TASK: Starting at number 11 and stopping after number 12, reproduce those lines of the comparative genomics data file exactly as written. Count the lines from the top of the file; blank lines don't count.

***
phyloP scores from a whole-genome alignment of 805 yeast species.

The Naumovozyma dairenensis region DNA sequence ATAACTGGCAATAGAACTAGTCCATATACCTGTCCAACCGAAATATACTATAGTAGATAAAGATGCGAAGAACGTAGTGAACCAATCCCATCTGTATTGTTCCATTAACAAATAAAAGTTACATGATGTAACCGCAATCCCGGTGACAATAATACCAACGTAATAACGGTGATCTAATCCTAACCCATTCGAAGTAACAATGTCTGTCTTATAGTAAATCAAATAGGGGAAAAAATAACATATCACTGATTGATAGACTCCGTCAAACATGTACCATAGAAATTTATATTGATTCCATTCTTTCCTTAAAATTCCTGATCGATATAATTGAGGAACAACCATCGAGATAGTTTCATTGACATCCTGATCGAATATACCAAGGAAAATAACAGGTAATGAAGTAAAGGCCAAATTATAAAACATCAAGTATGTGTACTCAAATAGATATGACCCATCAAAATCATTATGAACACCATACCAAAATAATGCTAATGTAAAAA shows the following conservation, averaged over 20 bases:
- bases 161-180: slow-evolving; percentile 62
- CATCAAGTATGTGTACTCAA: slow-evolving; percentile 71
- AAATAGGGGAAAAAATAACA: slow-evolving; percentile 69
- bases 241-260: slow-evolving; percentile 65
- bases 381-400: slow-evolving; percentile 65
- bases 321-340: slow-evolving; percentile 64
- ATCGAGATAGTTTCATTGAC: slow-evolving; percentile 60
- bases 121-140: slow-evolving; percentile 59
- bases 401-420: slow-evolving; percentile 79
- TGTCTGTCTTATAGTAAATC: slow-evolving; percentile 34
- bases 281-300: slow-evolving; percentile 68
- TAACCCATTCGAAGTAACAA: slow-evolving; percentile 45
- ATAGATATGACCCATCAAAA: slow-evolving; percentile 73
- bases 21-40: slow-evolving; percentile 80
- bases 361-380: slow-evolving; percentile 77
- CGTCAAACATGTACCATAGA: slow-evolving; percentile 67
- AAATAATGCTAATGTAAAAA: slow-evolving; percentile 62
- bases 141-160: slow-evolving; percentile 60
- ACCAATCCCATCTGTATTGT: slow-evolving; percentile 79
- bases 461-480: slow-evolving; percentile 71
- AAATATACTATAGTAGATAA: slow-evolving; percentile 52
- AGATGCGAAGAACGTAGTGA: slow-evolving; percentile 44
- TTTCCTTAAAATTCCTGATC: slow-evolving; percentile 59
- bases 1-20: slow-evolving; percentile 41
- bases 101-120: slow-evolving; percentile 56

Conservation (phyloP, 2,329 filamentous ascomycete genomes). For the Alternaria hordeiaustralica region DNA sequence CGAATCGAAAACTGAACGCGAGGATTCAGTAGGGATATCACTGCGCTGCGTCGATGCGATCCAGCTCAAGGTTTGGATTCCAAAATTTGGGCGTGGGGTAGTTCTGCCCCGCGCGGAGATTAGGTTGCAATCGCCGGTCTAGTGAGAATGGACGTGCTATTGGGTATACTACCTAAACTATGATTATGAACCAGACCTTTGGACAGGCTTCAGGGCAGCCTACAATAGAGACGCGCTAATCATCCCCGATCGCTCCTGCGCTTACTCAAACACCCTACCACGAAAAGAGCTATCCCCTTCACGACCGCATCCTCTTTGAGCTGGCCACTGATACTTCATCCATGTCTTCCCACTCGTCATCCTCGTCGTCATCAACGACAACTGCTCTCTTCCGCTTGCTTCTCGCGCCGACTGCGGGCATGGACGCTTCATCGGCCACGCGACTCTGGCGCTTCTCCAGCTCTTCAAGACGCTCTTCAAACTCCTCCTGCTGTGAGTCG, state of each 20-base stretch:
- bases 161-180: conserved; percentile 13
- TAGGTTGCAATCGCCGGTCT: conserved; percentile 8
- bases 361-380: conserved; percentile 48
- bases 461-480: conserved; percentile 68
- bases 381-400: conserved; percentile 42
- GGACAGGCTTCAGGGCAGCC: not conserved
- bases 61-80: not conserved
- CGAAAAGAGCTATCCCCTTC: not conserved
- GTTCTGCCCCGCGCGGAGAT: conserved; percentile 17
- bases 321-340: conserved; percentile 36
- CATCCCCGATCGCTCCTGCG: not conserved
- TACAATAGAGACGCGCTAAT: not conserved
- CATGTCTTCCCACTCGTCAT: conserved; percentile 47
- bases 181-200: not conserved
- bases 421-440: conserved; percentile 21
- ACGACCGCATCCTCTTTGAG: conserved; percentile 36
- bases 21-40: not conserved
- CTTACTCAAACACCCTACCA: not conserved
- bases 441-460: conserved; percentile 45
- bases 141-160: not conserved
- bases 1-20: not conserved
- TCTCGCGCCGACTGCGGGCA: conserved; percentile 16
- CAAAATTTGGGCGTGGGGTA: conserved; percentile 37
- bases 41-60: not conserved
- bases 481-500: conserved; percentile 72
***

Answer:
- bases 401-420: slow-evolving; percentile 79
- TGTCTGTCTTATAGTAAATC: slow-evolving; percentile 34